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Life & Debt (3:11) Excerpt from film "The Dying Fields", August 2007
This clip shows the daily struggle of an Indian woman left widowed by her husband's suicide.

Country: India

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Guiding Questions
  1. Describe the daily life of Urkada Aturam. What is her life like? How has her life changed since her husband's death?

  2. Why did Urkada Aturam's husband commit suicide?

  3. What crops do the farmers of Vidarbha grow in this region? How have they been impacted by globalization?
Background Essay
In Vidarbha, a hilly forest region in central India, about 3.2 million farmers depend on cotton for a living. Farming in this region has become known as a "high-risk occupation" due to a disturbing trend - the extremely high rate of suicide among Vidarbhan farmers. Analysts tie the suicides to an ever-increasing sense of despair among farmers as debt and free trade policies erode farmers' profits and their ability to provide for their families.

For better or worse, the 21st century has given rise to an international form of trade known as globalization. Globalization can be defined as the worldwide integration of economic, cultural, political, religious, and social systems. The term, associated with free trade practices believed by many to benefit large multinational corporations at the expense of small farmers in developing nations, ignites controversy at its very mention. Its impact can be felt far beyond the economic sector and cannot be easily assessed.

Proponents of globalization believe it expands economic freedom and encourages competition. They believe that globalization raises the productivity and living standards of people in countries that open themselves to the global marketplace. Among those living in less developed countries, globalization offers access to foreign money, an opportunity to trade in global markets, and access to the benefits of modern technology. Globalization's strongest supporters suggest that a globalized world will result in the reduction of poverty, higher standards of living and greater democracy.

Opponents of globalization dispute these claims, aruging that the disparity between haves and have-nots has become more acute and that the environmental damage being caused by many corporations is irreparable. These critics feel that citizens of the developing world have suffered at the hands of globalization, that they have been seduced by Western consumerism, and exploited by international institutions intent on increasing profits at the expense of the domestic laborer.

Nowhere can this conflict be seen more clearly than among the cotton farmers of Vidarbha, India. As recently as July 2007, Reuters reported that farmers from the wealthy state of Maharashtra have been committing suicide at an alarming rate. Tempted by the promise of prosperity, farmers borrow money to purchase a controversial, genetically modified cotton seed.

The expensive seed requires ample water sources that are unavailable to most Indian farmers. The rising cost of chemical fertilizers and the plummeting price of cotton contribute to the economic plight of the farmers in this region. Distraught and desperate, indebted farmers have taken their lives rather than face the consequences of financial ruin.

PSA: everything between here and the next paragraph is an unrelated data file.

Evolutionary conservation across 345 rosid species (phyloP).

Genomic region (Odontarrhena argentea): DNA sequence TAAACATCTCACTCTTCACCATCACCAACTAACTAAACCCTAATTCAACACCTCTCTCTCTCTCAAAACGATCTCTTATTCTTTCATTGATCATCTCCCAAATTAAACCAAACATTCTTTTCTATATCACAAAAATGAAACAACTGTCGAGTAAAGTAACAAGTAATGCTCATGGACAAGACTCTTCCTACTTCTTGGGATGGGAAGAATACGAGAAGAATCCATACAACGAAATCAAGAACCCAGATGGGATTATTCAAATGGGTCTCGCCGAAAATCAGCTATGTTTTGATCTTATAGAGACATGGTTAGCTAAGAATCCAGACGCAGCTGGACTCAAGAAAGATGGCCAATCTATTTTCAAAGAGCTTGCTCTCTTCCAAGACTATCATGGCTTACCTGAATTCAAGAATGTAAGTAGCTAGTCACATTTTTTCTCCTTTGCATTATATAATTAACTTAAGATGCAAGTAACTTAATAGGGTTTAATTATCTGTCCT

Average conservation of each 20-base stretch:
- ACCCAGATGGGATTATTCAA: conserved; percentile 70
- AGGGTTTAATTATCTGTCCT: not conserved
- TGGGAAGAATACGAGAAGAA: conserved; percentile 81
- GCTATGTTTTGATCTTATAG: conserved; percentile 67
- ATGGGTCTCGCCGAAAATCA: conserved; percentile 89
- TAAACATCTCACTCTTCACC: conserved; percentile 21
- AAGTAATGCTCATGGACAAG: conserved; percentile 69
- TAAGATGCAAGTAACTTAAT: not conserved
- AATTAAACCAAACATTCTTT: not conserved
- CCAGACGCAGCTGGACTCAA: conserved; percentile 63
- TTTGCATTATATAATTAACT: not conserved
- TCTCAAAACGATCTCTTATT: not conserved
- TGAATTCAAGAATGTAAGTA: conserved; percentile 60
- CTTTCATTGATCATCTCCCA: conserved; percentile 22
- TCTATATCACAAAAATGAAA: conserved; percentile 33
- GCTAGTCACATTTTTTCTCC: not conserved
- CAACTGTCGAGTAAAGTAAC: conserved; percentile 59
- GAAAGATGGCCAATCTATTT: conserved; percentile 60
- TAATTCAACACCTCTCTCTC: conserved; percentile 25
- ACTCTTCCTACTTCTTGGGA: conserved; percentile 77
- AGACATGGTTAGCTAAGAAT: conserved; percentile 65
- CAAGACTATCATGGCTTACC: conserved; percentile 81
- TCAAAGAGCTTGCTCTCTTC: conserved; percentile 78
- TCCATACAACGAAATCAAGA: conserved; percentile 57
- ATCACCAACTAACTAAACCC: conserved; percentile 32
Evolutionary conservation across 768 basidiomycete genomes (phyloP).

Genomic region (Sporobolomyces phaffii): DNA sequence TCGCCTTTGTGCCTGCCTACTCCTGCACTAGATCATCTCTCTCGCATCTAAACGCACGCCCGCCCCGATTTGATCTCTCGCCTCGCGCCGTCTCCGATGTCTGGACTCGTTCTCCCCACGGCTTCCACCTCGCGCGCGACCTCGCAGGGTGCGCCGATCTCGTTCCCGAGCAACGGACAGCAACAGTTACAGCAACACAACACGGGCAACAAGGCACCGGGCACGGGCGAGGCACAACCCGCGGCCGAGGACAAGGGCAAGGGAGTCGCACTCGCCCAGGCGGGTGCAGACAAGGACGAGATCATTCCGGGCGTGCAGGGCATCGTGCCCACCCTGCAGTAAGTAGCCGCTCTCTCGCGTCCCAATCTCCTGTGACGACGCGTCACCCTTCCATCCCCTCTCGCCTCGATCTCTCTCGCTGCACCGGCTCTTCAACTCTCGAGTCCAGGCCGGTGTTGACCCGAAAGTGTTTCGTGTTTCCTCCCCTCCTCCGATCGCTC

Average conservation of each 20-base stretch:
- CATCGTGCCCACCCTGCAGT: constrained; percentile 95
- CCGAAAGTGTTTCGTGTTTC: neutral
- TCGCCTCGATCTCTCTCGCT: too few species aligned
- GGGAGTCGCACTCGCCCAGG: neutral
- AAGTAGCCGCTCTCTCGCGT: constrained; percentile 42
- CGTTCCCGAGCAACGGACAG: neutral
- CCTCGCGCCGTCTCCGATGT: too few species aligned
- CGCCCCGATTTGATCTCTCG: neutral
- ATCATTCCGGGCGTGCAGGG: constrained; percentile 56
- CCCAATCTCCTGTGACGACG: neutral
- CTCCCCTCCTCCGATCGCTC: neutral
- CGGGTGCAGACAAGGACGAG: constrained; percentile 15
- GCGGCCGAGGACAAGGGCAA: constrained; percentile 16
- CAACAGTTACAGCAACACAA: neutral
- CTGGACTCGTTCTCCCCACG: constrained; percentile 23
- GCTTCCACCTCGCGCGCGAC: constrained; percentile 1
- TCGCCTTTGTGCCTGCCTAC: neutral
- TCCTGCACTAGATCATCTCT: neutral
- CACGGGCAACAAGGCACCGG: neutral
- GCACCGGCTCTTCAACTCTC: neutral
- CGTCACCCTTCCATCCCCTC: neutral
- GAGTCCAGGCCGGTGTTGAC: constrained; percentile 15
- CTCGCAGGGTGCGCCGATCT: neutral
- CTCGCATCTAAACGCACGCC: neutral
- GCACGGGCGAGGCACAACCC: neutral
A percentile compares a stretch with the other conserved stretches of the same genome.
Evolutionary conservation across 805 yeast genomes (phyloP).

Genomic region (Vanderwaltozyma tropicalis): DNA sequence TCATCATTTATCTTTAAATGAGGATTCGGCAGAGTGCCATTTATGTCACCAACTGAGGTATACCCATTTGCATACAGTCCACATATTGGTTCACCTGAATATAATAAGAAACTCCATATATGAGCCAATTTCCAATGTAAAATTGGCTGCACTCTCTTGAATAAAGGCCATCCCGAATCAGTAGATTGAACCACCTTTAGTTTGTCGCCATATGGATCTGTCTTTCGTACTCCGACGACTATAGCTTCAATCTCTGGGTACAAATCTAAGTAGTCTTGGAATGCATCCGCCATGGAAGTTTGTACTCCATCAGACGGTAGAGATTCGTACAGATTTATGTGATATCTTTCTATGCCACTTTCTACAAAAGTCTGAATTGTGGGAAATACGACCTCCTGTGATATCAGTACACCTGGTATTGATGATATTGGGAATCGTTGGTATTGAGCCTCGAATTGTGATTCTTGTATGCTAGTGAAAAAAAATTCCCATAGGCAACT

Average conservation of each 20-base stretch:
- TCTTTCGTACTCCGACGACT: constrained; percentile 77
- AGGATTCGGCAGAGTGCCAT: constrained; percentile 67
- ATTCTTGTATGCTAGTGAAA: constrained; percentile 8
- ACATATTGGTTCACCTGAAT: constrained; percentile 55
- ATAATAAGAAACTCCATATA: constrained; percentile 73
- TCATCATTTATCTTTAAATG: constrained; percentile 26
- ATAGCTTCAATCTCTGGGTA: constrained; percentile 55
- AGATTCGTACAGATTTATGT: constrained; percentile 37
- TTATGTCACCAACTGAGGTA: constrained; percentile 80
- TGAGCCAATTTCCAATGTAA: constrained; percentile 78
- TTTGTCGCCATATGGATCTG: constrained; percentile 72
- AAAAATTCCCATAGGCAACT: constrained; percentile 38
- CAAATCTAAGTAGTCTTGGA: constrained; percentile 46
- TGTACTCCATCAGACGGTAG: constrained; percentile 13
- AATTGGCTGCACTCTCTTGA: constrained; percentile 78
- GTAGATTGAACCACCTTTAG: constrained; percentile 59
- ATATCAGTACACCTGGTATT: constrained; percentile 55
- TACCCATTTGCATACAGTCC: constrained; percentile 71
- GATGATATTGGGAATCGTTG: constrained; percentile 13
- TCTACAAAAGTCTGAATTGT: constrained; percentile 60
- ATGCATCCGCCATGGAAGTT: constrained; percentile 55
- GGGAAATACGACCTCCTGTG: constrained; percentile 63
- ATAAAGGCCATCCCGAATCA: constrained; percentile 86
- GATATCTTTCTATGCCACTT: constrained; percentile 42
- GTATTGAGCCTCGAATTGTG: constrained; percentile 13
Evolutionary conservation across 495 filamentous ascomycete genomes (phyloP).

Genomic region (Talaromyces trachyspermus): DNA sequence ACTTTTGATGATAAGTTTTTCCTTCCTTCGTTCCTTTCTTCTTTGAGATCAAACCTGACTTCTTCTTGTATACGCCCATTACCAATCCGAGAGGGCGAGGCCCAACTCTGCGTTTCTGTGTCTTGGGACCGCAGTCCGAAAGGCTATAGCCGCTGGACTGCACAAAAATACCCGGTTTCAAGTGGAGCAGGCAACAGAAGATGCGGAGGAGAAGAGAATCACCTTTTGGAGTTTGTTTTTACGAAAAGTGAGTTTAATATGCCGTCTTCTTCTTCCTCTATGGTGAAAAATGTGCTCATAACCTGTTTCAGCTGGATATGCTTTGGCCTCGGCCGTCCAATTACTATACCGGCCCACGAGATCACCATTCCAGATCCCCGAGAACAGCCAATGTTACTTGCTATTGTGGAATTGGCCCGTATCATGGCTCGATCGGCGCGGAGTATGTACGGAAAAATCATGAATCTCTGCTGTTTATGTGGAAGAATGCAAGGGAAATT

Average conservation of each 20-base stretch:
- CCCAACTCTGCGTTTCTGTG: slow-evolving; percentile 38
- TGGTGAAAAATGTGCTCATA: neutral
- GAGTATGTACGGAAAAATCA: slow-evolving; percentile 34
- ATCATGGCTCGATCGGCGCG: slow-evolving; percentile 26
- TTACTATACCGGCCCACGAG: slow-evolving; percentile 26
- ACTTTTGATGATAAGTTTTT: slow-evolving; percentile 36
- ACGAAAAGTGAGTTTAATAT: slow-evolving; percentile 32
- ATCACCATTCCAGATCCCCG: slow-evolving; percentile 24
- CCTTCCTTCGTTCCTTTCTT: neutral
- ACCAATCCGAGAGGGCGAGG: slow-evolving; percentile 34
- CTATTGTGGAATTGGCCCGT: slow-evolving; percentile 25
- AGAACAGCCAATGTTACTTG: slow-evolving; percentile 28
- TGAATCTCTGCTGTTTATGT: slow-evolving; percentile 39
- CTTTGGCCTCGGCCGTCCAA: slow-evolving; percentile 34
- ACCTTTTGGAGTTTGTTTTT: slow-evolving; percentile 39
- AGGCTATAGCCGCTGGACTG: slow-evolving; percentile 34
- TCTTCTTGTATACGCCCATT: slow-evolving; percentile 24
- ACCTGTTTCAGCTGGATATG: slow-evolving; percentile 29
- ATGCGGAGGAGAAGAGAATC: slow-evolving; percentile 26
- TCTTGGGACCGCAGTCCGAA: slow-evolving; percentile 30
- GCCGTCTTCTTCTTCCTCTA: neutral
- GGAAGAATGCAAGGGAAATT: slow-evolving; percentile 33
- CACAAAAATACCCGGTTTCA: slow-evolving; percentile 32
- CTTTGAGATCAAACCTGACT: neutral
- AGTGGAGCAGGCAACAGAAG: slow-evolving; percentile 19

THE DYING FIELDS provides a glimpse into the shattered lives of families who have endured these suicides, and encourages its audience to examine the impact of globalization on the region. Critics of free trade policies, lack of government subsidies, and failed government relief efforts share their concern for the fate of Vidarbha's farmers.

Vidarbha is a region of hilly forests in the middle of India, a land that is rocky but when the monsoon behaves, it is generous. About 3.2. million farmers here depend on cotton for a living. It's become a high-risk occupation.

Urkuda Attaram shares a grinding routine tending her family's nine-acre farm with two sons and their recent brides. Like most of the 700 million people in India who live off the land, this family survives on less than two dollars a day.

After doing work on our farm, I work on other farms. Only then can we afford food. We couldn't survive otherwise.

For days, this family will clear the field as they prepare a bed for the cotton seeds.

My legs hurt. My body aches. I just feel like going home and throwing myself on the bed.

She runs the family farm as well as the household, a juggling act she never anticipated.

I used to only look after the home. He used to look after the fields.

About a year ago, her husband, Dassaru, killed himself.

I can't imagine why he did it. He ate well and went to bed. We don't know when he went to the farm. There was a small wooden canopy. He hanged himself there.

He was very gentle and kind. We never used to fight.

It's difficult to talk about him. I miss him a lot.

At the time of his death, her husband owed money to the bank. Most farmers must borrow money to pay for seeds, fertilizer and pesticide. In India, that means bureaucracy. Urkuda Attaram can neither read nor write, yet she competes in a global cotton market, a world that drove her husband into despair over debt. Now it's her turn to take out a loan, and she sets out on a two-hour walk to the bank.

I think of him all the time. I think that if he were here he would be working with our sons in the fields. Now I have to do it all.

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